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"Powerful Triumvirate" Explores Foundation of the Universe

Neil Cornish wasn't there when the universe began, but he was in Florida when NASA launched a probe to find out what's happened since then.

"It was an absolute perfect launch. The whole mission has been absolutely perfect," the assistant professor of physics at Montana State University-Bozeman said months later when the Microwave Anisotropy Probe (MAP) had almost completed its first map of the universe. "The satellite is working. It's meeting and exceeding its design capabilities."

Neil Cornish

MAP was launched June 30, 2001 to detect microwave patterns in space. Like film that shows more detail the longer it's exposed, the probe will orbit the sun for at least two years to fill in more gaps. The purpose of studying microwave patterns-or fingerprints of the universe-is to help scientists figure out such questions as what happened the instant after the Big Bang, the shape of the universe, the rate it's expanding and the possibilities for its future.

"It's really going to revolutionize our understanding of cosmology," Cornish remarked.

Cornish spent a month at Princeton University this summer analyzing information from the probe. A theorist on the mission and a former member of Stephen Hawking's research group, Cornish said his primary interest is mapping the shape of the universe.

Cornish is also one of three faculty members who make up the relativity group at MSU-Bozeman, said John Hermanson, head of the MSU physics department. A fundamental research group that explores the foundations of the universe, the team includes William Hiscock and Ron Hellings, too.

"Together they form a very powerful triumvirate with overlapping interests," Hermanson commented.

The relativity group was started in the mid-1960s by Ken Nordtvedt and continues to grow "from strength to strength," Hermanson said. Hiscock came to MSU in 1984, Cornish in 1999 and Hellings in the fall of 2001.


William Hiscock

In addition to Cornish's involvement with MAP, Hiscock and Hellings serve on the science team for a space-based observatory called the Laser Interferometer Space Antenna (LISA), Hermanson said. That means they will participate in analysis and design for the initial mission. LISA is a NASA program scheduled for launch in 2011 and is similar to an earth-based program called the Laser Interferometer Gravitational-Wave Observatory (LIGO).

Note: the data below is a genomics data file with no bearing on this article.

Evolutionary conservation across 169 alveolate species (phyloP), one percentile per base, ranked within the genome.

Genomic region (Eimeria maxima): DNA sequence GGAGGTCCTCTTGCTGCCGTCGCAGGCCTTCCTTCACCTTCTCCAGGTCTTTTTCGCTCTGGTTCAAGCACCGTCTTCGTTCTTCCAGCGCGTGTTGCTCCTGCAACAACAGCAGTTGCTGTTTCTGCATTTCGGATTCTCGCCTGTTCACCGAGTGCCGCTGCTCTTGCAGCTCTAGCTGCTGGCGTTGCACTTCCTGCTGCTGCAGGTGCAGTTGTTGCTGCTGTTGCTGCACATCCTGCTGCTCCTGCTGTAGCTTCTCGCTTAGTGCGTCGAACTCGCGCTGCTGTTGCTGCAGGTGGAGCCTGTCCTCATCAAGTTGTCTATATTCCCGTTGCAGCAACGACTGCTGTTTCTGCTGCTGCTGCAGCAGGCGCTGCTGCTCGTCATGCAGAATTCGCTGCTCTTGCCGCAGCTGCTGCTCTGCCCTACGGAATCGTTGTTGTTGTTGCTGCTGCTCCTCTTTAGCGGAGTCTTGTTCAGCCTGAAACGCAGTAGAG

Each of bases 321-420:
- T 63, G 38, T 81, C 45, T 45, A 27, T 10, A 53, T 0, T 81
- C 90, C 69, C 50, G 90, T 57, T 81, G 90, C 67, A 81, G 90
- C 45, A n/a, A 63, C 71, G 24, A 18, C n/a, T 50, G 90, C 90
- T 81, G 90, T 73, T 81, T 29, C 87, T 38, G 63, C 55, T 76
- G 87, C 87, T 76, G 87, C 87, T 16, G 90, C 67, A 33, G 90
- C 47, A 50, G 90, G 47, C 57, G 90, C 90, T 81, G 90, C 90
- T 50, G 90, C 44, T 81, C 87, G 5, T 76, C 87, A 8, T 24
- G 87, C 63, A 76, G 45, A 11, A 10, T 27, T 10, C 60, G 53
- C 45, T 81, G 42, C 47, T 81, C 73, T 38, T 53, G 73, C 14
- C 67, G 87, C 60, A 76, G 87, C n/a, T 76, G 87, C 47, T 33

"Gravity waves have never been detected, but we are at the point where technology allows us to hope to detect them," Hermanson said.

If scientists do detect gravitational waves, it will open a new kind of window on the universe, he added. Who knows what scientists will find if they can use gravitational waves instead of waves in the electro-magnetic spectrum (like ultraviolet rays, radio waves or x-rays)?

"We may discover things we have no prior knowledge of," Cornish said.

The relativity group is now merging with the astrophysicists on campus to form the Astrophysics, Relativity and Cosmology (ARC) group, Hermanson continued.


Ron Hellings

The relativity researchers study gravitational waves, while the astrophysicists analyze the structures that produce gravitational waves. Some of those structures are black holes and neutron stars, always popular topics with students who pursue relativity.

The relativity group has long been attractive to students despite the job market and its daunting subject matter, Hermanson said. Hiscock has graduated eight doctoral students so far, with seven of them working in academia and one a wealthy investment banker in London. The current group has eight graduate students and one postdoctoral researcher.

"It captures the imagination, particularly for Americans," Hermanson explained. "... Lots of time, young people will go into a field not because (of money), but because they are interested in it. They are driven by the excitement of the field."

Evelyn Boswell

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